Hridindu Sankar Roychowdhury faces a mandatory minimum penalty of five years and a maximum of 20 years in prison.
Hridindu Sankar Roychowdhury, a 29-year-old resident of Madison, Wisconsin, has entered a guilty plea for his involvement in the firebombing of a Madison office building in May 2022. Roychowdhury, an Indian American, pleaded guilty to attempting to cause damage by means of fire or an explosive.
Roychowdhury now faces a mandatory minimum penalty of five years and a maximum of 20 years in prison, the U.S. Attorney’s Office for the Western District of Wisconsin said in a press release. The sentencing hearing is scheduled for February 14, 2024.
The incident, which occurred on May 8, 2022, prompted law enforcement response to an active fire at an office building in Madison. Upon investigation, police discovered a broken mason jar under a shattered window, burnt lid and screw top, and a purple disposable lighter nearby. Another mason jar with a singed blue cloth, containing a clear fluid smelling like an accelerant, was found on the opposite wall. Outside the building, spray-painted messages included, “If abortions aren’t safe then you aren’t either” and a large “A” with a circle around it and the number “1312.”
Law enforcement collected DNA evidence from the scene, initiating a meticulous investigation. In March 2023, Roychowdhury emerged as a suspect after local police observed him discarding food, which was later found to match DNA collected from the crime scene. The suspect, identified as Roychowdhury, then attempted to flee to Guatemala, leading to his arrest at Boston Logan International Airport on March 28, 2023.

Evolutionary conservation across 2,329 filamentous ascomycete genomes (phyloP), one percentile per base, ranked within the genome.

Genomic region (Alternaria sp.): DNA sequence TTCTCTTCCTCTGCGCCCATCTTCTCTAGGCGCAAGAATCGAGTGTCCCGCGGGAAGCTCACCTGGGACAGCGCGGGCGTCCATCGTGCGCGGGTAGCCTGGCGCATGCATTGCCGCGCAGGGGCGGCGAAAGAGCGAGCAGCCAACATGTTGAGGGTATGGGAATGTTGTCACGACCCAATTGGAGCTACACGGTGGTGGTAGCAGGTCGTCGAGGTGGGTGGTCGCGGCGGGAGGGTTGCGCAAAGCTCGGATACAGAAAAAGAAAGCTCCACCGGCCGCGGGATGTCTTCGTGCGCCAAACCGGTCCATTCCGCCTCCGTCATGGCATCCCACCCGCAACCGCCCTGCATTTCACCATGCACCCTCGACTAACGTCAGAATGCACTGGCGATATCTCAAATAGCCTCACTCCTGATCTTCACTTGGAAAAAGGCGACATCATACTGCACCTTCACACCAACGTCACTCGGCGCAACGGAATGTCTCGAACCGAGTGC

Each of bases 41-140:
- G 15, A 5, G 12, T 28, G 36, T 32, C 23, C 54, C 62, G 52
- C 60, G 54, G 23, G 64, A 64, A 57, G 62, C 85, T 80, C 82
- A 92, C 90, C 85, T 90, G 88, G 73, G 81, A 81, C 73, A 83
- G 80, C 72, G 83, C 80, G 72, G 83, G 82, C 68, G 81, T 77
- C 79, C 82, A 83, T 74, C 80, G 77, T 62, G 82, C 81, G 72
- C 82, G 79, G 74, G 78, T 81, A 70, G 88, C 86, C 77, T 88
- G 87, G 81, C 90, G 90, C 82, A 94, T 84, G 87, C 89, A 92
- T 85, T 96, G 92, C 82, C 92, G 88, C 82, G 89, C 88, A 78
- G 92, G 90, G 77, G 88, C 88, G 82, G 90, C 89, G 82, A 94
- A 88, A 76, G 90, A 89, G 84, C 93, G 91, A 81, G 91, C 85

Indian American man charged with firebombing Wisconsin building (April 3, 2023)
U.S. Attorney Timothy M. O’Shea expressed gratitude to law enforcement for their dedication, emphasizing the importance of resolving conflicting views through discussion, courts, and the ballot box in a healthy democracy. ATF Acting Special Agent in Charge Bradley Engelbert commended the teamwork in a complicated investigation and emphasized the closure this guilty plea brings to the victims. Special Agent in Charge Michael E. Hensle of the FBI Milwaukee Field Office stated that the firebombing was an unacceptable attack on the safety and constitutional rights of Wisconsin citizens, warning that acts of violence will be met with accountability.
The case resulted from a collaborative effort by various law enforcement agencies, including the Madison Police Department, ATF, FBI’s Joint Terrorism Task Force, and others.
Assistant U.S. Attorney Elizabeth Altman and Trial Attorney Justin Sher are prosecuting the case, with Assistant U.S. Attorney Amanda Beck handling the defendant’s appearance in Boston following his arrest.